That's the plan. My question was how to rank them to get both.


My bad, not reading all the pages fully haha. I've already forgotten how selecting classes works! You have to choose winter along with fall courses?

I'd do Negotiation Workshop 1; Klarman 2. I mean, Con Law's not even a req :P The only Con Law course I took was 4th/5th/6th amendments, and that was on accident (it had the words "Criminal Investigations/Police Practices" in the course title so how could I say no?). Turned out to be a pretty interesting class, mostly because of the subject matter and not because of the professor, Weinreb, who is old, mumbles and is kinda boring. But talking mostly about 4th amendment stuff? I found the material very entertaining.

Weinreb for crim right now. yeah... anyway thanks. Nobody here has experience getting either Klarman or NW (jan term) from two I take it? Regardless this has been helpful, thanks.

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Re: Harvard Student(s) Answering Your Questions

Postby rathgra » Tue Apr 01, 2014 4:00 pm

wert3813 wrote:Weinreb for crim right now. yeah... anyway thanks. Nobody here has experience getting either Klarman or NW (jan term) from two I take it? Regardless this has been helpful, thanks.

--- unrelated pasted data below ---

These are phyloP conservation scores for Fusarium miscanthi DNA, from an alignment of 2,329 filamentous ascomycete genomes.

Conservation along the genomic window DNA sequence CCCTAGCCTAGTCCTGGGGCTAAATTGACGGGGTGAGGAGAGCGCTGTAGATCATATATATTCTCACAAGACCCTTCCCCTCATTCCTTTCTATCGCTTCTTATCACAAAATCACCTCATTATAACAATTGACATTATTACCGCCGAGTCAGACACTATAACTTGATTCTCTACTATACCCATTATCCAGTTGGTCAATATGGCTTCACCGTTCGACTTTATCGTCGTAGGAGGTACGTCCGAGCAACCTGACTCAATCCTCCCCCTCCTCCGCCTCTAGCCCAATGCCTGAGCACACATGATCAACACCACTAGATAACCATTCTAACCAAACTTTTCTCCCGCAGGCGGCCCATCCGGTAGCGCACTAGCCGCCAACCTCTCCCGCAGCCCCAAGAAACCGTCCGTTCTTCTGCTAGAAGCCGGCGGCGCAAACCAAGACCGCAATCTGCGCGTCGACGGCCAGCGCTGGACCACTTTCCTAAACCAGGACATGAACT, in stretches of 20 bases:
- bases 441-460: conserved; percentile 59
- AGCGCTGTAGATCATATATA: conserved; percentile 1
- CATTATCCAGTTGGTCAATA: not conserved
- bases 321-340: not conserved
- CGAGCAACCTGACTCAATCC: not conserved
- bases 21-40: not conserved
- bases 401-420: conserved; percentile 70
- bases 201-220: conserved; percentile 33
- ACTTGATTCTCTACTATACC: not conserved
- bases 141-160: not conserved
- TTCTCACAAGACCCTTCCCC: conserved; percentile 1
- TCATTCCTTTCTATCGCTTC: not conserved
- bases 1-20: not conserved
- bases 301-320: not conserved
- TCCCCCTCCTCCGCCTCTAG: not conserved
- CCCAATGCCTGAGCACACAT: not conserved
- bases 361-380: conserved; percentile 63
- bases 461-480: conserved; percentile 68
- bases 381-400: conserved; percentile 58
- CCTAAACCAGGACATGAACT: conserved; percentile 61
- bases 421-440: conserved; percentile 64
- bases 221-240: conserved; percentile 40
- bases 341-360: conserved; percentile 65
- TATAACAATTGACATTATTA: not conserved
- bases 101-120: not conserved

FWIW, there were slots in Klarman available through the fire sale this spring.
Never mind, see tomwatts' post below

Does anyone know how competitive the family law clinic is?
Last edited by rathgra on Wed Apr 02, 2014 10:56 pm, edited 1 time in total.

tomwatts
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Re: Harvard Student(s) Answering Your Questions

Postby tomwatts » Tue Apr 01, 2014 4:28 pm

wert3813 wrote:Weinreb for crim right now. yeah... anyway thanks. Nobody here has experience getting either Klarman or NW (jan term) from two I take it? Regardless this has been helpful, thanks.

Just in case my earlier post wasn't clear: if you preference Negotiation in Winter as your #1 and Klarman in fall as your #2, I think you're very likely to get both, though probably off the waitlist (for both classes). I'm less confident about Negotiation as #2 and Klarman as #1 — you'll get Klarman for sure, and I think you'll get Negotiation, but you might have to wait until winter elective preferencing in October before the waitlists move enough.